Micah Loewinger: That's a lot of credit to give a blog.
Jasper Wang: It's a lot of credit to give to my now current coworkers who will surely make fun of me for so earnestly crediting them on the record. I already regret a little bit in saying that out loud.
Micah Loewinger: [laughs] Sorry. Then in 2019, Great Hill Partners, a small private equity firm bought Gizmodo, Gawker, and all their properties.
Jasper Wang: Immediately, there were conflicts between editorial leadership at the various websites.
Micah Loewinger: Acting editor-in-chief Barry Petchesky was called in to meet with the new leadership and asked to "stick to sports". In other words, cut out the political analysis that their readers loved.
Jasper Wang: It eventually led to Barry Petchesky getting fired unceremoniously in October 2019 and the rest of the editorial staff quit in solidarity, and within 48 hours they had nobody on staff there. I reached out to the editors and writers who quit that company just to say I'm sorry, and by the way, I'm just a business guy around the city and if you're thinking about starting a new company, I'd be happy to help you however I can. In July of 2020, we formed the company and announced it.
Micah Loewinger: They chose the name Defector, get it? Jasper lent the team $50,000 to get the ball rolling while they reached out to investors.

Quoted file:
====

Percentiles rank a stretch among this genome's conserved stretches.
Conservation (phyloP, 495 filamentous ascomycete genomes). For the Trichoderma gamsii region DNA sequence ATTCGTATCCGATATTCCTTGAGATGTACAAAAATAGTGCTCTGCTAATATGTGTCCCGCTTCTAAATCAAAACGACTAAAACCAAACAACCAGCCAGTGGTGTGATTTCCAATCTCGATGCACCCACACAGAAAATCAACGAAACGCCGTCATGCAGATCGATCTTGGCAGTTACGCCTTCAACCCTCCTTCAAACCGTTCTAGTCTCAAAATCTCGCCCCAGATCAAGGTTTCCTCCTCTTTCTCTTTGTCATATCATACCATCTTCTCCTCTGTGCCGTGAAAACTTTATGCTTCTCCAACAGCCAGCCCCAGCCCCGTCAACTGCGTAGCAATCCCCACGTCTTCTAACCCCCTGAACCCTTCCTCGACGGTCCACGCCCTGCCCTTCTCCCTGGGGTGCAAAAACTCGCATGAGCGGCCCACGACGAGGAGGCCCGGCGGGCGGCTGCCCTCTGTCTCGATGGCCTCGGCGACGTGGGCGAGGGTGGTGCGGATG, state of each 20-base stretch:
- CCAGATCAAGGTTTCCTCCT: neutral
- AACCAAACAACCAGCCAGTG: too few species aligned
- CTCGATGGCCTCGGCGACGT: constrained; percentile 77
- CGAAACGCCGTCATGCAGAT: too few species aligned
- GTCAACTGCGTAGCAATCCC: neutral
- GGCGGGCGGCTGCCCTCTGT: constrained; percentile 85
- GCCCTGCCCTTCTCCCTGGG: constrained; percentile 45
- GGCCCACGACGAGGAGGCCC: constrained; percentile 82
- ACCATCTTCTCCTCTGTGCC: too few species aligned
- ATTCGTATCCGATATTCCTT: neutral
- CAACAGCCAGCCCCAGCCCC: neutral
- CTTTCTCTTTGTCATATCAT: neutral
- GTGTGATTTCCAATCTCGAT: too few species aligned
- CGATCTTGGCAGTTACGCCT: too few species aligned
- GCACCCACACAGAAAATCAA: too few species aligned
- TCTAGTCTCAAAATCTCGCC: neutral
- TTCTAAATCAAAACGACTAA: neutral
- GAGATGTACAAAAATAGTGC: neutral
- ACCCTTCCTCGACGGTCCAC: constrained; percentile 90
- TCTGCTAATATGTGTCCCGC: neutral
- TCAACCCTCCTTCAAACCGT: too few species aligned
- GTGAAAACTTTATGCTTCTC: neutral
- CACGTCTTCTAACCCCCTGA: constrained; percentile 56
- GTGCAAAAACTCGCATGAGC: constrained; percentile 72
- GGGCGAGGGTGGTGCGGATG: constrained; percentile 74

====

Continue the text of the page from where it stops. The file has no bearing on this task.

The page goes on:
Jasper Wang: From the beginning of that process, there was already misalignment in what we wanted to do and what investors would want to see. As an example, early-stage investors are used to investing in a company that is owned by just a handful of co-founders. We said, no, we're going to have 20 co-founders. I remember saying I think the path to being a nice little profitable business is immediate. We can see that within 12 months. A person we were pitching said, well, I don't want a nice little business, I want a big business. You hear about the hockey stick growth that venture capital funds want to see and that you got to draw that hockey stick on the chart.
Micah Loewinger: Investors clearly weren't down with their vision, so the writers asked old Deadspin readers to become subscribers $8 to $12 a month to access the community and commentary.